'Dr King should be able to tell us. I'll organize it.'
'I should have made him answer when I saw him outside the jail.' He needed to say it, like flaying himself.
'You couldn't know. You're not a fortune teller.'
'No buts,' Kendall ordered. 'Find out who did it and make them pay.' He stared out of the window for a moment, then back. 'I had word about something while you were gone.'
'What?' From his expression, it couldn't be anything good.
'Tom Maguire. They found him dead at home. You knew him quite well, didn't you?'
Knew him and liked him. Maguire had organized the unions. He'd helped them win their strikes, and he'd been there at the birth of the Independent Labour Party two years before. All that and not even thirty yet. But politics never paid the bills; he'd earned his money as the assistant to a photographer up on New Briggate.
'How?' The word came out as a hoarse croak. Surely no one would hurt him ...
'Natural causes,' the superintendent said. 'The doctor's there now. I said we'd send someone over.'
'I'll go,' Harper said.
'A couple of friends called to see him this morning. Nobody had heard from him in a few days. The door was unlocked. They walked in and he was there ...'
He knew Maguire had a room on Quarry Hill, no more than two minutes' walk away from Millgarth, but Harper had never been in the place before; they'd always met in cafés and pubs and union offices. It was up two flights of rickety, dangerous stairs in a house that reeked of overcooked cabbage, sweat, and the stink from the privy next door. How many others lived in the building, Harper wondered? How many were packed into the rooms? How many more had lost their hope and will in a place like this?
The door to the room was open wide. The table was piled with books and magazines and notebooks. Politics, poetry, all manner of things. A few had slid off, scattered across the bare wooden floor. No sink, just a cheap cracked pitcher with a blue band and a bowl. A razor and leather strop, shaving brush and soap. A good, dark wool suit hung on one nail, a clean shirt on another.
That was the sum total of the man's life.
The doctor was finishing his examination, wiping his hands on a grubby piece of linen. The inspector tried to recollect his name. Smith? That seemed right. An older man. Not uncaring, but hardened by the years. They'd met a few times before, always in situations like this.
'He's not one to trouble the police, Inspector.' Dr Smith closed his bag. 'Pneumonia. Sad at his age but nothing suspicious.' He said good day, and the sound of his footsteps on the stair slowly faded away.
Harper could feel the cold all the way to his bones, as if there'd been no heat in here for weeks. The hearth was empty, carefully cleaned, but not a speck of coal in the scuttle. He opened a cupboard. The only thing on the shelf was a twist of paper that held some tea. No food. Nothing at all to eat.
The bed was cheap, pushed into the corner. A thin, stained mattress. Maguire lay under a grubby sheet and a threadbare woollen blanket. On top of that lay a heavy overcoat to give more warmth.
Two bodies in their beds. So different, he thought with sorrow, but the ending was just the same. The doctor had covered the man's face, trying to offer a little decency against the brutality of death. Harper pulled it gently away. The policeman inside needed to see for himself. Maguire's skin was so pale it barely seemed to be there. His eyes were closed. No lustre in the ruddy hair.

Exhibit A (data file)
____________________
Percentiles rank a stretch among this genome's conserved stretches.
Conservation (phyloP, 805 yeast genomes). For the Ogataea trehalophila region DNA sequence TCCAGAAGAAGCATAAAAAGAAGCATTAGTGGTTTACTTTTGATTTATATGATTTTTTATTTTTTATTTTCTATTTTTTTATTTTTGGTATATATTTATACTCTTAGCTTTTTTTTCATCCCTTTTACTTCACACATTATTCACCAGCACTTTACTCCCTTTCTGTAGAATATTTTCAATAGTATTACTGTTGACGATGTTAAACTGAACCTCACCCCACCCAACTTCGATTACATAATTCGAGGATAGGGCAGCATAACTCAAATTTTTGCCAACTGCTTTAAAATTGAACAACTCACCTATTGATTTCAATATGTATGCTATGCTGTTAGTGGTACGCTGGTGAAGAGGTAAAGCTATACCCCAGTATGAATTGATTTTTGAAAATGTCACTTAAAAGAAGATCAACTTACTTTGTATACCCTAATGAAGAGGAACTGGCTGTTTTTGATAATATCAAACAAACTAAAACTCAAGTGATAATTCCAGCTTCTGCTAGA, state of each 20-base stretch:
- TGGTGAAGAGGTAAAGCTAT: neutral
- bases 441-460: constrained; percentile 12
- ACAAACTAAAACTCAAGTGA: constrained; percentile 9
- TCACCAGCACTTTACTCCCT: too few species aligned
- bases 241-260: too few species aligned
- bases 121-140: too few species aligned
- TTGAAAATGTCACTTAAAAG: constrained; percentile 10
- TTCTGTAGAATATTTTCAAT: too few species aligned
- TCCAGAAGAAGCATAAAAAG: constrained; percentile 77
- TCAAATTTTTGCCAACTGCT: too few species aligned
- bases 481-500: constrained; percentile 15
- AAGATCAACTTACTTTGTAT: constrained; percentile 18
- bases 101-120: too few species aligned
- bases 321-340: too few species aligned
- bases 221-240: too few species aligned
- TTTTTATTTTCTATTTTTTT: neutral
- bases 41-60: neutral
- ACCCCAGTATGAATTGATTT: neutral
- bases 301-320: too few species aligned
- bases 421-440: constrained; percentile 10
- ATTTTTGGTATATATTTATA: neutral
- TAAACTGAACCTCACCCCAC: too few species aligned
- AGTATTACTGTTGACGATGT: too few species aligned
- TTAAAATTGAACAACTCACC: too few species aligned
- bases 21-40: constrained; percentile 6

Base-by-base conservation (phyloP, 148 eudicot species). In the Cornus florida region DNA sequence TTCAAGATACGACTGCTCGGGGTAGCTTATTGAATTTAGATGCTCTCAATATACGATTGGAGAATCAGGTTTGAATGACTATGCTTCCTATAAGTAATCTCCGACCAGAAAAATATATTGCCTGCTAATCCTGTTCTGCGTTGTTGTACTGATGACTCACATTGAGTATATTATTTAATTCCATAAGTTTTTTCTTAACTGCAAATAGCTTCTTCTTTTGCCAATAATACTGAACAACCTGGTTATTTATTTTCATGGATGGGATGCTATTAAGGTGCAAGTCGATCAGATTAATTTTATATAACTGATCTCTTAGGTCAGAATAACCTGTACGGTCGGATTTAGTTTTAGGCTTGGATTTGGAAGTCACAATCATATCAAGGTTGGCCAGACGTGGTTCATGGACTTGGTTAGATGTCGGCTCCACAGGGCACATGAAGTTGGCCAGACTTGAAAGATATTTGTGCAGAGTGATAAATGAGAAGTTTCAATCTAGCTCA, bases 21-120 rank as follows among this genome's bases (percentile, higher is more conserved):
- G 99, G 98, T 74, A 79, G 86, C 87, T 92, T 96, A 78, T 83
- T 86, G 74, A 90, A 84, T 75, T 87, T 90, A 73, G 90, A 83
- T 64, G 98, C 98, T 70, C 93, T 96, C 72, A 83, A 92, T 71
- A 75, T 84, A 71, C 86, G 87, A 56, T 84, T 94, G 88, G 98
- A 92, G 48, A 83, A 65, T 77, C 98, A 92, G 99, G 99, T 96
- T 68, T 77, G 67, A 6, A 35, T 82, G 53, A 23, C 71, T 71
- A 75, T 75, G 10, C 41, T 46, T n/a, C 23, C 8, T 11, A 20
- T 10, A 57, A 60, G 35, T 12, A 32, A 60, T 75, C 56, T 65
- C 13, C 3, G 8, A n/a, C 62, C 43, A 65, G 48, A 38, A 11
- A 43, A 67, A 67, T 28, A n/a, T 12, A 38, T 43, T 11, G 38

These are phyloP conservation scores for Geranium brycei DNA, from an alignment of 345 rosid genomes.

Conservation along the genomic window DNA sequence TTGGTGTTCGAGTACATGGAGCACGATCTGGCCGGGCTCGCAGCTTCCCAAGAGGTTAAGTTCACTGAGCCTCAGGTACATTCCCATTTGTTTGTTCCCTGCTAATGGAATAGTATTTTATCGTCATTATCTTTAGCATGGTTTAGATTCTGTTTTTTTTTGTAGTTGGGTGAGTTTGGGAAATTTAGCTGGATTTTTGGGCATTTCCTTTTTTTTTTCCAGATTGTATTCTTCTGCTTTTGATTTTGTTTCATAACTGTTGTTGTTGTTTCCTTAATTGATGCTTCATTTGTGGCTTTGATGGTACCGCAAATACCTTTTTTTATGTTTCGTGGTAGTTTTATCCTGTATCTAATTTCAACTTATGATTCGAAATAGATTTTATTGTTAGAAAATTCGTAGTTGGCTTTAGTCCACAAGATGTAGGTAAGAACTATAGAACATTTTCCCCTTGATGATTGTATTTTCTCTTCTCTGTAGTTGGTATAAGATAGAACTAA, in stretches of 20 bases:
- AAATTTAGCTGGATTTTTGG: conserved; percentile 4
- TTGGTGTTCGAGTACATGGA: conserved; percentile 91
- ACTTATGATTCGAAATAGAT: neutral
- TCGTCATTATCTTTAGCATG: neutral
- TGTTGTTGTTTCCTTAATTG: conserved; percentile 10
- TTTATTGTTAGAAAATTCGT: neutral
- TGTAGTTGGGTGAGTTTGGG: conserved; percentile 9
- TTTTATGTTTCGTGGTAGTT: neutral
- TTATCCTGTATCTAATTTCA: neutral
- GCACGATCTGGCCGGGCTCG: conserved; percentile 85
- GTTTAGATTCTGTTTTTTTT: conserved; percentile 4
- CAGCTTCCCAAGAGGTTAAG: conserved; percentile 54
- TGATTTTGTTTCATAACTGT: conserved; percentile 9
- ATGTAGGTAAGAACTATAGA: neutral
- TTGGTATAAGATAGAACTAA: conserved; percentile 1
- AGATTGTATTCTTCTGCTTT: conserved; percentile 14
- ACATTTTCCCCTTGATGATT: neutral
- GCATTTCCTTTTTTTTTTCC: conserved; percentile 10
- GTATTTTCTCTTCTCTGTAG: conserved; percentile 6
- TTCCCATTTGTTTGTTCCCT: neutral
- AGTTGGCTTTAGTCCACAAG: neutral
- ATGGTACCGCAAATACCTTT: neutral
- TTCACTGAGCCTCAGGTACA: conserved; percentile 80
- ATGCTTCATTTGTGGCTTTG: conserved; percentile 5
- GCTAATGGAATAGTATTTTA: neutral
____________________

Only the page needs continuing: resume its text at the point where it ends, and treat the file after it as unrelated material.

A gust of wind rattled the window. Tom Maguire dead. No heat, no food. And no one to really care. Maguire had been ill; Harper had heard that. But this? How could he have died with nothing and no one around him?
Harper laid the sheet back in place. He'd liked the man. He was honest, he had principles and convictions that didn't bend with the wind or the chance to line his pockets. He'd believed in the working man. He'd believed in the power to change things.
Very quietly, as if a loud sound might cause the corpse to wake, Harper pulled the door to. He started the walk out to the Victoria public house in Sheepscar. He needed to tell Annabelle.
'Did you see him?' she asked. 'His body?' He nodded.
When he entered she'd been standing by the window in the rooms above the pub she owned, gazing down at Roundhay Road. At first she didn't even turn to face him and he knew. The word must have spread like ripples across Leeds: Tom Maguire was dead.
His eyes searched around for their daughter, Mary.
'I asked Ellen to take her out for a little while,' Annabelle said.
He put his hands on his wife's shoulders. 'I'm sorry,' he said. He tried to pull her close but she didn't stir.
'I knew he was poorly. I should have gone down to see what I could do.' Her voice was tight and hard. Blaming herself, as if she could have kept him alive. 'I could have done something.'
What could he tell her? She'd known Maguire all her life. They'd grown up a few streets apart on the Bank, Annabelle a few years older. Life had taken them in different directions, then politics had brought them together again after she began speaking for the Suffragist Society.
Annabelle began to move away, ready to gather up her hat and shawl. 'I can go over there now. I'll see what I can do.'
Harper shook his head. 'Don't. There's nothing. Honestly.' If she saw how Maguire had lived and the way he died, then she'd never forgive herself. He put his arms around her, trying to find some words. But they wouldn't come, just thoughts of a barren, bitter room.